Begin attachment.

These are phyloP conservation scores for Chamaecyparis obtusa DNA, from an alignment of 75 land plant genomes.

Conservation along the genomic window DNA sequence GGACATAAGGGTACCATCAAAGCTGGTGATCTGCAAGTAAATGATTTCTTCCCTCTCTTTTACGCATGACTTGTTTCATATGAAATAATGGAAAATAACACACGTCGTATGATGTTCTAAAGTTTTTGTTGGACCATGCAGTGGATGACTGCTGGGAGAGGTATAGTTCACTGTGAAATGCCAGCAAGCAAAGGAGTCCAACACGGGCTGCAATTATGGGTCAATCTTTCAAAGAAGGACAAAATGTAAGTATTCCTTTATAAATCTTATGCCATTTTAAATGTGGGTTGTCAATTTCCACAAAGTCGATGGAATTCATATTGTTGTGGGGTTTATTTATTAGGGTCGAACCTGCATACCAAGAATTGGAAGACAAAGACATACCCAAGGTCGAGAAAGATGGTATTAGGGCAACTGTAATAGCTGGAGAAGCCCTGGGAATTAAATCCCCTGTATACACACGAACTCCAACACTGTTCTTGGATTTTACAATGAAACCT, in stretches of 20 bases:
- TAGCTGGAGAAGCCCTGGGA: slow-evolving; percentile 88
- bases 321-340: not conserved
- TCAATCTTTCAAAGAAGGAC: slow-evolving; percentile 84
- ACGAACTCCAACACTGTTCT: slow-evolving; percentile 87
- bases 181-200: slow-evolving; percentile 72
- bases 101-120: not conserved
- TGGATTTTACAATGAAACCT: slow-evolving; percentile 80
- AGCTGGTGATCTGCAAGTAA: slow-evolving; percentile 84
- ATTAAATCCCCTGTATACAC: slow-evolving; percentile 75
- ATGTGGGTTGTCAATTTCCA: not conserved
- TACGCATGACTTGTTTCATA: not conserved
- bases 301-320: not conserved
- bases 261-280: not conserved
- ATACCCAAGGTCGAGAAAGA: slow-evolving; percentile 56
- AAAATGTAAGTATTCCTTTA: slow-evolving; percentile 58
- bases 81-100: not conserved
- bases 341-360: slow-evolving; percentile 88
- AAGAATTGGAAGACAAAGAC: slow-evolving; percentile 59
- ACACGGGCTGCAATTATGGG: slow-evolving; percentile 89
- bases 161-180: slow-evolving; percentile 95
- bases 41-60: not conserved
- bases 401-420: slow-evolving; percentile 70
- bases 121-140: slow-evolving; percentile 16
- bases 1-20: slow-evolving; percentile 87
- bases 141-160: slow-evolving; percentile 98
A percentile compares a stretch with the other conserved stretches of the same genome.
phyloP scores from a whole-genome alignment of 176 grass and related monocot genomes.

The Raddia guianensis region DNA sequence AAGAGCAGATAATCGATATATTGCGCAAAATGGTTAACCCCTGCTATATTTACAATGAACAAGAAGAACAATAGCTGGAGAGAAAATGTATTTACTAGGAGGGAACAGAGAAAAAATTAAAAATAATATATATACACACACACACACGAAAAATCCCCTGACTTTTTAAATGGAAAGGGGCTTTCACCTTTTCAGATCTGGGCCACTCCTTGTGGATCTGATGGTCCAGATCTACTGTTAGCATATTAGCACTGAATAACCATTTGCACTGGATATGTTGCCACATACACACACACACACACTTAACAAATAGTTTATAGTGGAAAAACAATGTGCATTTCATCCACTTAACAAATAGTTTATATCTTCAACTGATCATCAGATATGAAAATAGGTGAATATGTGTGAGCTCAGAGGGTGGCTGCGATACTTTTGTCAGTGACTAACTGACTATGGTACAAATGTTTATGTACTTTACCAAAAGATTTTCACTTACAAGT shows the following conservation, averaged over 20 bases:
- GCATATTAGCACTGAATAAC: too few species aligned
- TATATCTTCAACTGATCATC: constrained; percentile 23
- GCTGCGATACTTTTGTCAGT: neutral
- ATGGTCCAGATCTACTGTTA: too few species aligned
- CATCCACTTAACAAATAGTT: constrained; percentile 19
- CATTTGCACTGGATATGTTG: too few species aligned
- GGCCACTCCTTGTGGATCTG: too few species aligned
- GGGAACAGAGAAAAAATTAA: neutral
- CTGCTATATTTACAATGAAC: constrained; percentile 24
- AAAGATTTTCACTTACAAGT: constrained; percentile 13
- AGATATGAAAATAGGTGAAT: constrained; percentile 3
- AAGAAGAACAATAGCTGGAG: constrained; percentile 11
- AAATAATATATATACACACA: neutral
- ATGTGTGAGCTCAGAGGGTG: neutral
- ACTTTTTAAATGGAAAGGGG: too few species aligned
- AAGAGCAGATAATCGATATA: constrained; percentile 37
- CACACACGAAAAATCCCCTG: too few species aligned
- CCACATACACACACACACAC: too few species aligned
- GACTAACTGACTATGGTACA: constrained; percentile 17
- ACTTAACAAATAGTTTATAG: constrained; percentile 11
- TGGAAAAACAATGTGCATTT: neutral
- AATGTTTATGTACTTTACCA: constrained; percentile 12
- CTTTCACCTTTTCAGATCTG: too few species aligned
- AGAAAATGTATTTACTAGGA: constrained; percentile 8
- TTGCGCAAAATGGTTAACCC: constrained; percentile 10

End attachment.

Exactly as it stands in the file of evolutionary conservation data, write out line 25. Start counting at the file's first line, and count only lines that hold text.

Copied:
- bases 121-140: slow-evolving; percentile 16